BY KATIE - MYGREENPOD, 14 Dec '17

Corporate climate action gathers pace, two years on from the Paris Agreement

Two years after the Paris climate agreement was signed, hundreds of companies continue to step up the fight against climate change.

Some 1,200 companies are setting science-based emission reduction targets with the aim of aligning their business plans with the Paris Agreement goals by 2019.

Walmart and Nike

327 major corporations have already set or committed to set science-based targets through the Science Based Targets initiative, and 864 additional companies declared their ambition to follow suit in the next two years in their 2017 disclosures to CDP, the global environmental impact charity.

Since December 2015, when the Paris Agreement was adopted, on average two companies per week have made a commitment to the Science Based Targets initiative.

They come from 36 countries and include Walmart, the world’s largest retailer, major electric utilities including EDP and Enel and 15 major clothing brands like Nike, Levis and Asics.

Committing to renewables and EVs

DSM is one of the companies that’s committed to scaling and accelerating business action to realise the goals of the Paris Agreement. CEO, Feike Sijbesma, said, ‘DSM is on track to source 50% of its electricity from renewables by 2025.’

Schneider Electric has committed to sourcing 100% renewable electricity by 2030 through RE100, and doubling its energy productivity by 2030 (2005 baseline) through EP100.

French utility EDF Group has committed to transitioning to electric vehicles by 2030 through EV100, a recently launched initiative aiming to make electric transport ‘the new normal’.

All three initiatives are led by international non-profit organisation The Climate Group, which launched RE100 (a pledge to use 100% renewable electricity), EP100 (a commitment to double the economic output from every unit of energy consumed) and EV100 (a commitment to help accelerate the transition to electric vehicles) as part of the We Mean Business coalition.

The business campaigns help companies to reduce emissions, enhance resilience and boost the bottom line.

‘Prosperity and energy are intertwined’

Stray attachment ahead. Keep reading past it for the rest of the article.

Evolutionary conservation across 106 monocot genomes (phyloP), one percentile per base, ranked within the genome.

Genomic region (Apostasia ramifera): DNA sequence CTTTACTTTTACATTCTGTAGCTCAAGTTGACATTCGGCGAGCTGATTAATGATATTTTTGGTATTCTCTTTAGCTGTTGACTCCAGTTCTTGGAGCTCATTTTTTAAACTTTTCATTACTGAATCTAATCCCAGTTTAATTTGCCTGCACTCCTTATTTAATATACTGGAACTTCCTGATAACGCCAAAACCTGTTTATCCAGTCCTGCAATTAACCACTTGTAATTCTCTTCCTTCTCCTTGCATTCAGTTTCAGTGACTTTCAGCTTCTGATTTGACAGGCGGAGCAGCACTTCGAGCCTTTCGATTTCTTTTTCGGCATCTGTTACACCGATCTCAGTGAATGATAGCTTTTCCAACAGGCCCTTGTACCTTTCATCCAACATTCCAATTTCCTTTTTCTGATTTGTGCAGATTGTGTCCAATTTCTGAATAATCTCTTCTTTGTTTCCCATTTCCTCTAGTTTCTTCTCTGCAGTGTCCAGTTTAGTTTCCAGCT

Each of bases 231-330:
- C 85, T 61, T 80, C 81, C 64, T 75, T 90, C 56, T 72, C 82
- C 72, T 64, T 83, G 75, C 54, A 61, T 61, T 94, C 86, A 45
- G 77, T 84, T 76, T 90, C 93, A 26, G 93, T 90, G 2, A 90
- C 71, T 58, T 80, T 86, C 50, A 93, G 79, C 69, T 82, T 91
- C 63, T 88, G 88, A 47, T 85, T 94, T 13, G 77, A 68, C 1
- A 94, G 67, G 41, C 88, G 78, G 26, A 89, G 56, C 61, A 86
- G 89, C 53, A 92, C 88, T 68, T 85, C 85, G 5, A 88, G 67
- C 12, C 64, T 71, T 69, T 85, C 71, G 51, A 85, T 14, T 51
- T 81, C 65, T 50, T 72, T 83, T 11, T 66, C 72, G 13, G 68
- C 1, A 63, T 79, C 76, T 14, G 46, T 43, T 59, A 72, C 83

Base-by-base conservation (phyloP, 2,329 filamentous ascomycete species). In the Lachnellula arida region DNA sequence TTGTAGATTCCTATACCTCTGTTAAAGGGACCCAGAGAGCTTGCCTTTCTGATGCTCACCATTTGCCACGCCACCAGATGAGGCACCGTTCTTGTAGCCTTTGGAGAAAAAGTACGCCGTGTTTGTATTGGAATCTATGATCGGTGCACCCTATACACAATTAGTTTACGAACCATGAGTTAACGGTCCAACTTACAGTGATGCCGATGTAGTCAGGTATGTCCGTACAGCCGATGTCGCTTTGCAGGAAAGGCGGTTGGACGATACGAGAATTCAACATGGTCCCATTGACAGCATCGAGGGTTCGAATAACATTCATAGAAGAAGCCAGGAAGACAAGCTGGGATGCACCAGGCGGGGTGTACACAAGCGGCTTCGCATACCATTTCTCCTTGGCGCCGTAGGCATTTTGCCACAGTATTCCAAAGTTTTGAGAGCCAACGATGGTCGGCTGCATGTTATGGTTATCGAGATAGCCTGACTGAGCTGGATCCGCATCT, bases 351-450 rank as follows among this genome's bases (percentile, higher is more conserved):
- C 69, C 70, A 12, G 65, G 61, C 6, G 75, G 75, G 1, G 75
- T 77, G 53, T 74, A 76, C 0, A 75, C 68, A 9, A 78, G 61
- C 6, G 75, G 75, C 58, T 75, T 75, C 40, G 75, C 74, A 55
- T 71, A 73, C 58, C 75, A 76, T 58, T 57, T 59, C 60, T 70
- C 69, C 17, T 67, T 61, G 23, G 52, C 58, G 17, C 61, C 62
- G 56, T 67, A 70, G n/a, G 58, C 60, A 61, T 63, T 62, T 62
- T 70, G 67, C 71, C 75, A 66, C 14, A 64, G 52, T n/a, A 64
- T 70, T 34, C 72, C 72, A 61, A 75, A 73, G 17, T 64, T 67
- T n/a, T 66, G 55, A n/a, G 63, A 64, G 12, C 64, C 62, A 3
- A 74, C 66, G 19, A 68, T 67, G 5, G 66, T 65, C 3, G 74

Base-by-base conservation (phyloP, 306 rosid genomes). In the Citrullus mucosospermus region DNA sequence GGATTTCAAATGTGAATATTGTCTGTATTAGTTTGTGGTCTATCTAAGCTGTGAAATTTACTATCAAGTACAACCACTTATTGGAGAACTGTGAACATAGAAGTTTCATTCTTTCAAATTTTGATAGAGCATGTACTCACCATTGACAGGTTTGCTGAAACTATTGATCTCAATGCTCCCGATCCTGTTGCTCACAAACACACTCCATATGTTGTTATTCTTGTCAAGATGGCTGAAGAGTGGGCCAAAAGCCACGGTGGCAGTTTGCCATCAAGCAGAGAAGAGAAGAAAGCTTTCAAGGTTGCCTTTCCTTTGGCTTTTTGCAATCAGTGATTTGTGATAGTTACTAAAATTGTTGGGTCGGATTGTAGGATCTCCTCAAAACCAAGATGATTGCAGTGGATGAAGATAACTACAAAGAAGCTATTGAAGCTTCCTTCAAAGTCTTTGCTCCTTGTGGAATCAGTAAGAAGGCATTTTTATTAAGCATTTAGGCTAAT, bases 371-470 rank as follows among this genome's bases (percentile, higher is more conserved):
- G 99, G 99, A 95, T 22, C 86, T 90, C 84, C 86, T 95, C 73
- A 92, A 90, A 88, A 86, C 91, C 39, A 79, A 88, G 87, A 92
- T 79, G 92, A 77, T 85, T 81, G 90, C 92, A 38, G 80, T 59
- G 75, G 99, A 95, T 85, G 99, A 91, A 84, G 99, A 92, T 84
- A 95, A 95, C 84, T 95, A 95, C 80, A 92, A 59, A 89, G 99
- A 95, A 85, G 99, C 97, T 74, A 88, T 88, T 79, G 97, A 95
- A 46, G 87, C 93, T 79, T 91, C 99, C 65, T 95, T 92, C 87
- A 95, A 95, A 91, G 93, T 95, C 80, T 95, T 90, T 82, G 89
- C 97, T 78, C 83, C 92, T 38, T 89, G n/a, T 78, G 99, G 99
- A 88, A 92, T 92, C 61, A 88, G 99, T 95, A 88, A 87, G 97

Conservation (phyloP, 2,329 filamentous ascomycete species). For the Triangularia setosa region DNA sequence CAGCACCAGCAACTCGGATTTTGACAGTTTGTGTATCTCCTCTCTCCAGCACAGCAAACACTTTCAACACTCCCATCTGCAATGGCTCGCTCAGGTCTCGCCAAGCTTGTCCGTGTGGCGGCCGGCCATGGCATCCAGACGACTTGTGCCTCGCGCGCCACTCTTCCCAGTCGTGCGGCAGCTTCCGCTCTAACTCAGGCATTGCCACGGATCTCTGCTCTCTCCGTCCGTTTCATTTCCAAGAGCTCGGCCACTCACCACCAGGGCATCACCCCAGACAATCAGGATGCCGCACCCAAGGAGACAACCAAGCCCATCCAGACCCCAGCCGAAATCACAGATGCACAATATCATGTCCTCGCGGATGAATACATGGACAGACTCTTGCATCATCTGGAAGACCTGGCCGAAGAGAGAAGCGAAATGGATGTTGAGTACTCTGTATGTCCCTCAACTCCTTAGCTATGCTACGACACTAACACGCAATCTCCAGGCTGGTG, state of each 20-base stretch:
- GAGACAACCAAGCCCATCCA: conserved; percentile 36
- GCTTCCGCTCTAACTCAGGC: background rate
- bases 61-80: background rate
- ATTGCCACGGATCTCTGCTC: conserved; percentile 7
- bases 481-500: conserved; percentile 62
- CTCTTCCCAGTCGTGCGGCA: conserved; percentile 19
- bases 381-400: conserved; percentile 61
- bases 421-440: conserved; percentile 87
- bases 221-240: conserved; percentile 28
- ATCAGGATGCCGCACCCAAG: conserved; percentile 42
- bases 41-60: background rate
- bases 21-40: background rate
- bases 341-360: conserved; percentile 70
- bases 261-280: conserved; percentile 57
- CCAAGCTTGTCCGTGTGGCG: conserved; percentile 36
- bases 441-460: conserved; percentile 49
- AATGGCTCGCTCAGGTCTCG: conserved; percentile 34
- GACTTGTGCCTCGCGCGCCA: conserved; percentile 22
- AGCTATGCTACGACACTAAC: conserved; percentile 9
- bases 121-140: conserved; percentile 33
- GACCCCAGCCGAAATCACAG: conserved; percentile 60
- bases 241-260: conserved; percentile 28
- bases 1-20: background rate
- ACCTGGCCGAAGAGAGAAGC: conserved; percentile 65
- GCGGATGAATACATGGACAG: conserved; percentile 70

By committing to RE100, Schneider Electric joins 117 other major global companies that have pledged to use 100% renewable power. Together they are stimulating 155 TWh demand for renewable electricity, annually – enough to power the whole of Ukraine.

Some members are also calling on their suppliers to commit to sourcing 100% renewable electricity.

‘When it comes to the climate, I’m neither an optimist nor a pessimist, I’m an activist. Prosperity and energy are intertwined. For Schneider Electric, contributing to the process of achieving carbon neutrality is an ambitious and productive challenge. Joining The Climate Group’s EP100 and RE100 initiatives is a demonstration of how consumers and business can be empowered to ensure the affordability, resilience, sustainability and security of the energy that they consume.’

JEAN-PASCAL TRICOIRE
Chairman and CEO, Schneider Electric

Science-based targets

Since the Paris Agreement was signed, there has been a 10-fold rise in the number of companies making commitments like science-based targets, RE100, EP100 and EV100 through the We Mean Business coalition’s Take Action campaign.

Today, over 640 companies have made almost 1,100 commitments to take action on climate change in partnership with the coalition. They include 26 of the world’s top 100 emitters of greenhouse gas and 60 of the Fortune 500.

Combined, the companies are responsible for 2.31​ ​gigatons​ ​of​ greenhouse gas​ ​emissions,​ ​equivalent​ ​to​ ​the​ ​total​ ​annual​ ​emissions​ ​of​ ​Russia. They represent $15.5 trillion in market capital.